The Things We Do To Make It Home
When Beverly Gologorsky’s powerfully written and beautiful novel, The Things We Do To Make It Home, was first released in 1999, most U.S. residents weren’t thinking about war. The Vietnam conflict had ended decades earlier, the Cold War was over, and for at least a fraction of a minute, world peace seemed possible. Then 9-11 happened, and a world without armed conflict became the stuff of pipe dreams. In short order the U.S. was involved in two wars, fighting what many see as losing battles against terrorism.
This makes the re-release of Gologorsky’s novel especially important. Unlike war stories that focus only on the soldiers’ experiences, The Things We Do To Make It Home includes the lovers and children of numerous warriors—people who have no choice but to grapple with the physical and psychological aftereffects of military life when their loved ones return to civilian life. It’s gripping material, poetically rendered. And, while Gologorsky’s protagonists are exclusively male Vietnam vets, the scenes she conjures will undoubtedly resonate with the family and friends of soldiers now serving in Iraq and Afghanistan.
At the same time, the novel is somewhat enigmatic, offering crisply written and evocative snapshots of post-war life. Much is left to the imagination as Gologorsky conjures reunions and zooms in on the everyday struggles of those trying to re-integrate into late twentieth century New York. In chronicling their experiences, Gologorsky zeroes in on a handful of men whose looming presence forms an austere and ever-present backdrop in the lives of those left behind. As they struggle to plug back into the society they left as eighteen-year-old teens, their confusion and angst never recede from center stage. Now full-fledged adults, their children have grown up without them and the women they once dated or married have become self-sufficient. Small wonder that many see drinking and drugging as their only respite from both present-day realities and memories of serving their country.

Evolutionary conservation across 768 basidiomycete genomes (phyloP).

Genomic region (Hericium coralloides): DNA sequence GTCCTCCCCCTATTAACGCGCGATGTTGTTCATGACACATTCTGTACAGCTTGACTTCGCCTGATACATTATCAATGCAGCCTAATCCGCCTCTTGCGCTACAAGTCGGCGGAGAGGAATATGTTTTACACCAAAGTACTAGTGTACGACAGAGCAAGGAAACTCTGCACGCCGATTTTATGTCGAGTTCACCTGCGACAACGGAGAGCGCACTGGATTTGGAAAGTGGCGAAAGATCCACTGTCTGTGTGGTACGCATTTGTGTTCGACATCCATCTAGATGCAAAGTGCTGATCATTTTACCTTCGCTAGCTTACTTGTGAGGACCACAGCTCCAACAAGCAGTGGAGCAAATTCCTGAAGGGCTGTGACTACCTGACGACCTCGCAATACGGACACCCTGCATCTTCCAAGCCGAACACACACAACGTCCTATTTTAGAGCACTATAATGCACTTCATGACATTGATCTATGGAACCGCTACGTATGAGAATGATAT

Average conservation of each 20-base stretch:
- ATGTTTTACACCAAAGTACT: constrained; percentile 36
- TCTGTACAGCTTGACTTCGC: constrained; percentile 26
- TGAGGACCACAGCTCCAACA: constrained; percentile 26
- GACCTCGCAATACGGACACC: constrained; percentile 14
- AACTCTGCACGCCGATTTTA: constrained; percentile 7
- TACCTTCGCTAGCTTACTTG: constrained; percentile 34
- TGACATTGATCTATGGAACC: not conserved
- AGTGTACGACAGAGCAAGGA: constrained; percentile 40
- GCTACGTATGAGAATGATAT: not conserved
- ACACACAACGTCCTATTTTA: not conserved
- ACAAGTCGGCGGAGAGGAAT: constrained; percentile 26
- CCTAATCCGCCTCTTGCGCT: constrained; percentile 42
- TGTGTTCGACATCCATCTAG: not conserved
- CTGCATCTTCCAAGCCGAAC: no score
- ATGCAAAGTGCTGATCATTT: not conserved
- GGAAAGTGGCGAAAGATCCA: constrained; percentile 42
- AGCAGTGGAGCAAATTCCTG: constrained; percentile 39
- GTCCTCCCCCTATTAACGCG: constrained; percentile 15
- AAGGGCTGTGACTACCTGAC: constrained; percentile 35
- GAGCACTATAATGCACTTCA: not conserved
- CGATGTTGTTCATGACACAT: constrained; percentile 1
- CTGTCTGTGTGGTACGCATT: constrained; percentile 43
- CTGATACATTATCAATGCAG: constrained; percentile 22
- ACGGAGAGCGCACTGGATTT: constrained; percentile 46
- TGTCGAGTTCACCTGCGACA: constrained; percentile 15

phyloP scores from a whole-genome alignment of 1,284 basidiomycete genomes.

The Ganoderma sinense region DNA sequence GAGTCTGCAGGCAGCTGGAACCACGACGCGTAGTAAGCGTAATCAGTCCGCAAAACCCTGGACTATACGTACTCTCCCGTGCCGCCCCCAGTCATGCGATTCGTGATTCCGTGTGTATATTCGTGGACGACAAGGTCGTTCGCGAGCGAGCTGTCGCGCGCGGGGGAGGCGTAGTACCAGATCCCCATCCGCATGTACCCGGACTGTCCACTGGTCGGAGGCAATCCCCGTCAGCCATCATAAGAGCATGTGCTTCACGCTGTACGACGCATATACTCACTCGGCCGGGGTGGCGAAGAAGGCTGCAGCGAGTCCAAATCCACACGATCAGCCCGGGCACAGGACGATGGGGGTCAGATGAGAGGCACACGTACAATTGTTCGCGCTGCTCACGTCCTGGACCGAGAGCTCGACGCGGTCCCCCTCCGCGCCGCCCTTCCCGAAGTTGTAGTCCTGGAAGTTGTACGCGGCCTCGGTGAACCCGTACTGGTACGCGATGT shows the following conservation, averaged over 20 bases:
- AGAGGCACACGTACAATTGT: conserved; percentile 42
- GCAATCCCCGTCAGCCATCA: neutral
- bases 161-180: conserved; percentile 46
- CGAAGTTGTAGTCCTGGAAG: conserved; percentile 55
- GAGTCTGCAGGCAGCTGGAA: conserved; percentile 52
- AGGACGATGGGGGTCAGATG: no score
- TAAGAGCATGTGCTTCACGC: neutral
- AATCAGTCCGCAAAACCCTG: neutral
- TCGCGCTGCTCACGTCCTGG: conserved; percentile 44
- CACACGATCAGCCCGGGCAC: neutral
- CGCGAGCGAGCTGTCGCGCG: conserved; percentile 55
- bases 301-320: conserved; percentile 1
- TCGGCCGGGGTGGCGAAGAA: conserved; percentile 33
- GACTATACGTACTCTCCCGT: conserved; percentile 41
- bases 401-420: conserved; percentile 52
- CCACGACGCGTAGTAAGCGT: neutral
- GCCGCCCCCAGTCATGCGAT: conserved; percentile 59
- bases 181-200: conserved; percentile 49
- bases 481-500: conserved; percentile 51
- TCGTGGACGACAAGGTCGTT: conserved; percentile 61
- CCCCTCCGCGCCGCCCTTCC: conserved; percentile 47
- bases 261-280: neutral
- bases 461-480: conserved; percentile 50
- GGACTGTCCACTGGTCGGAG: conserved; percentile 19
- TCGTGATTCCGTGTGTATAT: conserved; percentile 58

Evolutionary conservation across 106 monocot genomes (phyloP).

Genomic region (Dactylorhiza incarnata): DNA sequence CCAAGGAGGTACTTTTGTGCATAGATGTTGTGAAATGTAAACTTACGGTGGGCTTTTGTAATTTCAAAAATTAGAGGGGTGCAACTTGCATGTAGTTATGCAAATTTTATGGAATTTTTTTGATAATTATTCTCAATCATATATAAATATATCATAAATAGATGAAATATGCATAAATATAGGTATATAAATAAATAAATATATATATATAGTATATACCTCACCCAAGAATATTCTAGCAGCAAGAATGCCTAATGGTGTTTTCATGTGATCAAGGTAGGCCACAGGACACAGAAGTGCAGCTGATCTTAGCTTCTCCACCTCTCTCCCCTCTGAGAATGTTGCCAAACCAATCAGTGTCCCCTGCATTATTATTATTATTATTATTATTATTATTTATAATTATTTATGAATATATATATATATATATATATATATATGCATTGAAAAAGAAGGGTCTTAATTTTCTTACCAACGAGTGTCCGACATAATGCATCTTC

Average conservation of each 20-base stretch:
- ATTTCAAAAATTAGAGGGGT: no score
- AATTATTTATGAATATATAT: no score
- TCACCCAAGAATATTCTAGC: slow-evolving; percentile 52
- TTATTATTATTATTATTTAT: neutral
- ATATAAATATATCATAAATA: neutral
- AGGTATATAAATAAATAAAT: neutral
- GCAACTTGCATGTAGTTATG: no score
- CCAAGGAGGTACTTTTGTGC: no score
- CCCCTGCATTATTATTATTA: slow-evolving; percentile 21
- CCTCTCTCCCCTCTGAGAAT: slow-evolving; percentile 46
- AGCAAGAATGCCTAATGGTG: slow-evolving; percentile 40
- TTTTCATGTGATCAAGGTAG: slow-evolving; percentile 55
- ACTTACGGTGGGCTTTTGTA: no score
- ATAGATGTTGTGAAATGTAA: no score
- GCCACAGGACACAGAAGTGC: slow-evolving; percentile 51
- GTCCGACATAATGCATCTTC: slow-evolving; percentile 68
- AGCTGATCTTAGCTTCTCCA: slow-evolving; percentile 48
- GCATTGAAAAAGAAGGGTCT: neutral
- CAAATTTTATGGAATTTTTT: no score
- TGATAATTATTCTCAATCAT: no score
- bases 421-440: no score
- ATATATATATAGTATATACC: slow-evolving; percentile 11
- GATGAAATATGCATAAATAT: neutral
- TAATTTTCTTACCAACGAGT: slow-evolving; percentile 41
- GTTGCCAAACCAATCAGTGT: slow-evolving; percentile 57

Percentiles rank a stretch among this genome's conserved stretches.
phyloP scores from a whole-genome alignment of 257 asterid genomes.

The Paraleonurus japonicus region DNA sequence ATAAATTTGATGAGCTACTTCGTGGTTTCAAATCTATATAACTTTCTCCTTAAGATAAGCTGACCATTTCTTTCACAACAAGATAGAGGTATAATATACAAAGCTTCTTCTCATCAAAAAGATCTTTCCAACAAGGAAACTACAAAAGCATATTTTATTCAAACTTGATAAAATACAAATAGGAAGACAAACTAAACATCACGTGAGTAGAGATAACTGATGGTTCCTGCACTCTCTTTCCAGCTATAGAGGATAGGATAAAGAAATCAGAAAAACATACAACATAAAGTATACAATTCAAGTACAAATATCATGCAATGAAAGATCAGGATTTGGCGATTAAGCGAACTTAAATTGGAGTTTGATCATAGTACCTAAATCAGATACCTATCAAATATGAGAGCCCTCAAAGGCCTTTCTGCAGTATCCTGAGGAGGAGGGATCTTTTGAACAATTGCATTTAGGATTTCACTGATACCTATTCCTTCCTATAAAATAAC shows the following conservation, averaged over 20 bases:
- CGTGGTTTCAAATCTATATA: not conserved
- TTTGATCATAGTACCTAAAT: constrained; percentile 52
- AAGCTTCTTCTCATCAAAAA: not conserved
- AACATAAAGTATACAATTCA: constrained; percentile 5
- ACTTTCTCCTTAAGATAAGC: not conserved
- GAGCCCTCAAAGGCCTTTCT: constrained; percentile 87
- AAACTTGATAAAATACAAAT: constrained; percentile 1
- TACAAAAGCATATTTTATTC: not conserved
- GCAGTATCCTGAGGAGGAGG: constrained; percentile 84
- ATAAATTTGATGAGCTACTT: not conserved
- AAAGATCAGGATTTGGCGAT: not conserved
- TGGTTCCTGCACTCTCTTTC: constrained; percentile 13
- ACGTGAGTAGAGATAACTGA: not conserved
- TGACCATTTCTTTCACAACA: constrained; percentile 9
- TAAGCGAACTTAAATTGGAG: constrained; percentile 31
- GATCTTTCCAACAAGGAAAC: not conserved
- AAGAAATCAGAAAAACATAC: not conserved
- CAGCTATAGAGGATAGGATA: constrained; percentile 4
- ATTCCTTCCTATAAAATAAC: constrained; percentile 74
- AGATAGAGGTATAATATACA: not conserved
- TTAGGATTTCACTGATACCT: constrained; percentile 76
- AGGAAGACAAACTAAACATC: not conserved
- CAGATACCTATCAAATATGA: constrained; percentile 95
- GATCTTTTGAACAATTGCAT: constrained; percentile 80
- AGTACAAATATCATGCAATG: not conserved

At no point does Gologorsky offer judgments about the efficacy of the Vietnam War. Instead, in eight chapters, we meet characters like Sarajo, who at age sixteen wants nothing to do with her now-homeless dad, but who finds herself inexplicably drawn to a photography teacher who spends his days photographing un-domiciled veterans. It’s like a case study in a psychology text, but far more wrenching. We also meet tough-as-nails Lucy, a financially successful professional, whose bravado is fractured by an encounter with one of her disabled husband’s down-on-his-luck GI buddies. Similarly, the saga of Rod, Emma, and their two daughters—the only intact family in the book—adds heft to the emotional sweep that Gologorsky presents.
In a Reader’s Guide to the book, included as an Afterword, Gologorsky describes her goals in writing The Things We Do To Make It Home and says she hopes the novel will make readers appreciate “the travails of women” and give them “a sense of their incredible strength—that is, how much these women give and do; also, the importance of respecting, honoring, and remembering all women whose lives are similar.” The Things We Do To Make It Home does this and then some. It’s a book that sticks with you, literally bringing home the realities of war and vividly conveying the human toll of violence and aggression.